People are far better at remembering stories than any other type of information. Hiring managers are no different — the statistics may not be remembered, but the story about the work will be remembered. So turn that data center migration, or coding a new e-commerce module into a memorable story, rather than a bunch of factoids.
Here’s two methods of storytelling, each providing the classic starting point, adversity overcome and successful ending with tangible results.
Context, Actions, Results – CAR Method
The first method, my favorite, is the CAR method. Essentially, you describe your work by starting off with the context of the event. Then you talk about the actions you took to deliver your work. Then you describe the results the business achieved from the work.
Context: You want to try and match up the context of your example with that of the job description. The closer the match, the more likely you will have commonality with the new gig. For example, describe scope and scale.
“This project was to consolidate our data centers from five to two. The work involved analyzing, inventorying, and then moving over 8,000 servers.”
Actions: Discuss not only the actions you took to deliver successful work, but also the setbacks, obstacles and difficulties you needed to overcome in order to have that success.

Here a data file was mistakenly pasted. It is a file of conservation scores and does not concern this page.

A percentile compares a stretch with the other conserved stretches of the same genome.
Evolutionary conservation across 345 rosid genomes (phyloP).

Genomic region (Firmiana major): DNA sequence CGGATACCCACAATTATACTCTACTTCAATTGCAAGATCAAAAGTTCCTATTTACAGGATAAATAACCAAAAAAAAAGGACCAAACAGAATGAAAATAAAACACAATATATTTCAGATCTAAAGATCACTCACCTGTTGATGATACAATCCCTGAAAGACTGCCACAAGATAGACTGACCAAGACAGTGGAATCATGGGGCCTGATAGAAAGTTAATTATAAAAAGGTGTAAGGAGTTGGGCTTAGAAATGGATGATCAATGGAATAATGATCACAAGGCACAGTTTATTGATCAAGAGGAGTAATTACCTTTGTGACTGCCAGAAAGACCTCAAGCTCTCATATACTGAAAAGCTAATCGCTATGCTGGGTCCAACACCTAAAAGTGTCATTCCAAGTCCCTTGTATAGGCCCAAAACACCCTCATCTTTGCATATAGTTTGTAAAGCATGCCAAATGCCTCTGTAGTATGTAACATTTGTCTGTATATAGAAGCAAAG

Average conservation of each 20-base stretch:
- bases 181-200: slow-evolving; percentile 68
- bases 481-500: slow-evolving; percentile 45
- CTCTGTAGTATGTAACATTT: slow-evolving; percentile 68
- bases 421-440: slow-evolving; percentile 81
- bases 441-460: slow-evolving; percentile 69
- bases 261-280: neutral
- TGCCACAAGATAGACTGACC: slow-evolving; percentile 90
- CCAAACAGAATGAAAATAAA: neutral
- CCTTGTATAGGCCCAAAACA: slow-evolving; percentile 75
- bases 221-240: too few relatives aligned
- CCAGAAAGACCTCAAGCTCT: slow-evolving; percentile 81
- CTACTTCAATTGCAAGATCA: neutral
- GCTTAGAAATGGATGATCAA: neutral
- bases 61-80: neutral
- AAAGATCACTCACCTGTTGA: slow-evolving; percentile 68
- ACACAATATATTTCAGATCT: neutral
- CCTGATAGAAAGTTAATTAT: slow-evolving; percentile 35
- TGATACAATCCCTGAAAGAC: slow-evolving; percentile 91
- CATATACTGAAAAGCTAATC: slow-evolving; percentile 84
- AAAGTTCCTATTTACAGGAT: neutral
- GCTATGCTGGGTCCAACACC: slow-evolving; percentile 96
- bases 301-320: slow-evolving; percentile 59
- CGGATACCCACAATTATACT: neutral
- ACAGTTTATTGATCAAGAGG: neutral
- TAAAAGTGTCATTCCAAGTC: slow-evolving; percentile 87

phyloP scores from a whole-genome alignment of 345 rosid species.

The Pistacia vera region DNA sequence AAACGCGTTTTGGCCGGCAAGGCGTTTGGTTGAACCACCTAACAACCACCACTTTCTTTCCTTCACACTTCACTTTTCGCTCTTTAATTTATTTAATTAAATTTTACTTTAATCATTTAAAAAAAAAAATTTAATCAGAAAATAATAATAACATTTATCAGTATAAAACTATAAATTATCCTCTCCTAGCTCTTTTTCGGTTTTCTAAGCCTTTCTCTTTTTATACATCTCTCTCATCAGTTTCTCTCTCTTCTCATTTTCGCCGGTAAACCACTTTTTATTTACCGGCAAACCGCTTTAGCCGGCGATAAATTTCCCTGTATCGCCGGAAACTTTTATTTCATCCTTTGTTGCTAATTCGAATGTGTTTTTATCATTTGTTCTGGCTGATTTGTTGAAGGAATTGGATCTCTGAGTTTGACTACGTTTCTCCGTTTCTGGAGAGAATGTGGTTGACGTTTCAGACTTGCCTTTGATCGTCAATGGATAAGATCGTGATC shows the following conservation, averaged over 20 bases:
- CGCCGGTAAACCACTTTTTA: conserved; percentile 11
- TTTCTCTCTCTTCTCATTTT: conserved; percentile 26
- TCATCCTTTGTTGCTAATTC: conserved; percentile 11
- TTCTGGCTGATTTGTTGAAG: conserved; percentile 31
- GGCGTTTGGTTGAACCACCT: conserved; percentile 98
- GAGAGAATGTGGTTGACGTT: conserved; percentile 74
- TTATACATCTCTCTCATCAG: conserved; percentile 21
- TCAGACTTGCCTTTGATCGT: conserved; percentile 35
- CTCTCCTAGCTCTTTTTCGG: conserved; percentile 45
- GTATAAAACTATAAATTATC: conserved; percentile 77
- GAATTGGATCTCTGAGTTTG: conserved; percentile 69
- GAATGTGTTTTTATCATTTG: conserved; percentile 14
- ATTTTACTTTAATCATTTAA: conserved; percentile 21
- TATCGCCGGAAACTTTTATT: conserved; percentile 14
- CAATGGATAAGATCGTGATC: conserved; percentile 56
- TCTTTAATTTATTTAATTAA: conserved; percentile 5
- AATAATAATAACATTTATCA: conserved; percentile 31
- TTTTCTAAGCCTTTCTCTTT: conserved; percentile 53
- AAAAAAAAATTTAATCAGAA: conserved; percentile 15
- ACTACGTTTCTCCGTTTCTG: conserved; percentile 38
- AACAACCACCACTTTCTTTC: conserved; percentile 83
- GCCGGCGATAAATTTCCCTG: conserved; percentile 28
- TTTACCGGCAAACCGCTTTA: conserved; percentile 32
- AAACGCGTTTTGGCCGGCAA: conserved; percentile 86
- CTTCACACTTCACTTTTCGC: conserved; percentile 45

“The project was going well, but then we started to take much longer to deliver the process documentation than planned. So I met with the management team and we reviewed possible ways to mitigate the problem. We looked at adding temps to do production work…”
Results: End the story with tangible benefits to the business that are reflected by numbers, not by assertions. For example, provide the money saved by consolidating data centers, or how coding a new e-commerce module speed up orders.
“Because of the new module I coded, the business was able to reduce the cycle time for processing an order from four days to two days.”
Why is the CAR method my favorite for answering interview questions? Because if you don’t have a good answer to a question, you immediately have a framework to tell your answer. That can help you avoid a confusing narrative with your answer.
Situation, Task, Action, Results – STAR Method
Situation: Similar to context, this is the situation you were facing when doing the work you will later describe.
Task: What task were you given within this situation? If you were in a situation where you and your manager just witnessed a car wreck, for example, what task did your manager give you to do?
Action: Address what you did to resolve the task that you were given. As above, ensure you show obstacles that you overcame to achieve your goal.
Results: Business results you achieved from your work, just as above.
Method to the Madness
When answering interview questions, people often go wandering all over the place. They assume the hiring manager knows certain things, but in actuality doesn’t. As a result, they fail to deliver what was accomplished by their work.
These two methods of answering interview questions provide you with an easy way to organize your answer, stay on track, and ensure you end with the business results of your work.
- People Remember Stories [TightWind]